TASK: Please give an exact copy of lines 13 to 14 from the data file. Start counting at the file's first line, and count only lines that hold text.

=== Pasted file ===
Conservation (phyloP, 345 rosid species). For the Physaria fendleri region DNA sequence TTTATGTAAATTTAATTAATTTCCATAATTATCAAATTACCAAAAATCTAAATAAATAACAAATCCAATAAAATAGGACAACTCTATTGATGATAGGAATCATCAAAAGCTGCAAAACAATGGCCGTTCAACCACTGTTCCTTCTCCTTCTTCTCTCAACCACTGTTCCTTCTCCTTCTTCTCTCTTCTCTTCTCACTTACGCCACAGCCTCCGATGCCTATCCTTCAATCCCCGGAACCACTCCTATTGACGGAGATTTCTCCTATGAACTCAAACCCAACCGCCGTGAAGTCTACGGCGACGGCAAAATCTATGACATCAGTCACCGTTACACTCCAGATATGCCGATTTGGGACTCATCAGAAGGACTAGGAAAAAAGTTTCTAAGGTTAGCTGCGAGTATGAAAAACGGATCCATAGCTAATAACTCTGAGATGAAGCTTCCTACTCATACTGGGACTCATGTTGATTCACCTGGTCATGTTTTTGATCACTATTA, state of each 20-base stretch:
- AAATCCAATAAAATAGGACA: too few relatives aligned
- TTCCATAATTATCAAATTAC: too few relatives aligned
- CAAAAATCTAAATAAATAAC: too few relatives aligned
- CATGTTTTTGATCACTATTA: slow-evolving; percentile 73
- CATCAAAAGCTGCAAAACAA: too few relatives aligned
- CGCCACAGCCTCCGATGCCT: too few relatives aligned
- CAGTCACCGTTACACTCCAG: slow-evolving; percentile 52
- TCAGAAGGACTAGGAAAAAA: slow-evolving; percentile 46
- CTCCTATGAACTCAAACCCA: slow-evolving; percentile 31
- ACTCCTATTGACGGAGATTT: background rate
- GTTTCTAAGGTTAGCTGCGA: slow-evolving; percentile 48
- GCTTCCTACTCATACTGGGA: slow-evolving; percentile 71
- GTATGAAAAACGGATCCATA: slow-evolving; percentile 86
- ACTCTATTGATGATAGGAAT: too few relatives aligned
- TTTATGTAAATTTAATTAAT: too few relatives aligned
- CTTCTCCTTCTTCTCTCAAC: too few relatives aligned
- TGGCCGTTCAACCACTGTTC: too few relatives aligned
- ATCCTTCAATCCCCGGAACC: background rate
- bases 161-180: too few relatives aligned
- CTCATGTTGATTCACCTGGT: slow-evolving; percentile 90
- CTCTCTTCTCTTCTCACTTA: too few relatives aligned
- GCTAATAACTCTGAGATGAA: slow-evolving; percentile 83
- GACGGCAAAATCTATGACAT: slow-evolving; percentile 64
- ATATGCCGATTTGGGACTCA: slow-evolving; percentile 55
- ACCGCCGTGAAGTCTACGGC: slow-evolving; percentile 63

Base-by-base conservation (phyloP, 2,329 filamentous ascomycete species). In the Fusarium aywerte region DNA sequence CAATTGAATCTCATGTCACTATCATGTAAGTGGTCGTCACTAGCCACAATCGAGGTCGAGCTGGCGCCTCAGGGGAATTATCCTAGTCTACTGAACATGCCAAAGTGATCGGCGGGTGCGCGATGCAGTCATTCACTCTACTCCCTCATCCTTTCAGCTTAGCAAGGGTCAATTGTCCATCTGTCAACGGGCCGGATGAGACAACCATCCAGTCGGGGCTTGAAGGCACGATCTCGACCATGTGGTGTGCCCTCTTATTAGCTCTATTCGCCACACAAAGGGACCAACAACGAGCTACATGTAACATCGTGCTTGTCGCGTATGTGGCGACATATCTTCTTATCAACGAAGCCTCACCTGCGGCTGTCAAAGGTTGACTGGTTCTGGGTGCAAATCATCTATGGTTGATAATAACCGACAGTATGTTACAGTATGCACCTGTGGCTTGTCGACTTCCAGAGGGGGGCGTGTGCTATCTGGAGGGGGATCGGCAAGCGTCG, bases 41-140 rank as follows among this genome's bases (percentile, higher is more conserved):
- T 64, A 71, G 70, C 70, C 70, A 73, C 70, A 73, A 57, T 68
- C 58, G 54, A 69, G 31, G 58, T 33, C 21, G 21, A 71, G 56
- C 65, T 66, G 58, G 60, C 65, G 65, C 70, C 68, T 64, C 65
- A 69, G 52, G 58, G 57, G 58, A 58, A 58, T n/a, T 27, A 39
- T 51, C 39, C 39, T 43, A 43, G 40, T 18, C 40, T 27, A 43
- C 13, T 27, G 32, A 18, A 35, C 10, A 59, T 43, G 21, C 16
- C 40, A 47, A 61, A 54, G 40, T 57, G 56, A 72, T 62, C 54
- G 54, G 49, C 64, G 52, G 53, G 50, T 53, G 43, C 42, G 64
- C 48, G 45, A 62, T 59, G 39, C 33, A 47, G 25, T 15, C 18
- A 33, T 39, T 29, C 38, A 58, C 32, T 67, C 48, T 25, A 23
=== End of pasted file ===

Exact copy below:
- GCTTCCTACTCATACTGGGA: slow-evolving; percentile 71
- GTATGAAAAACGGATCCATA: slow-evolving; percentile 86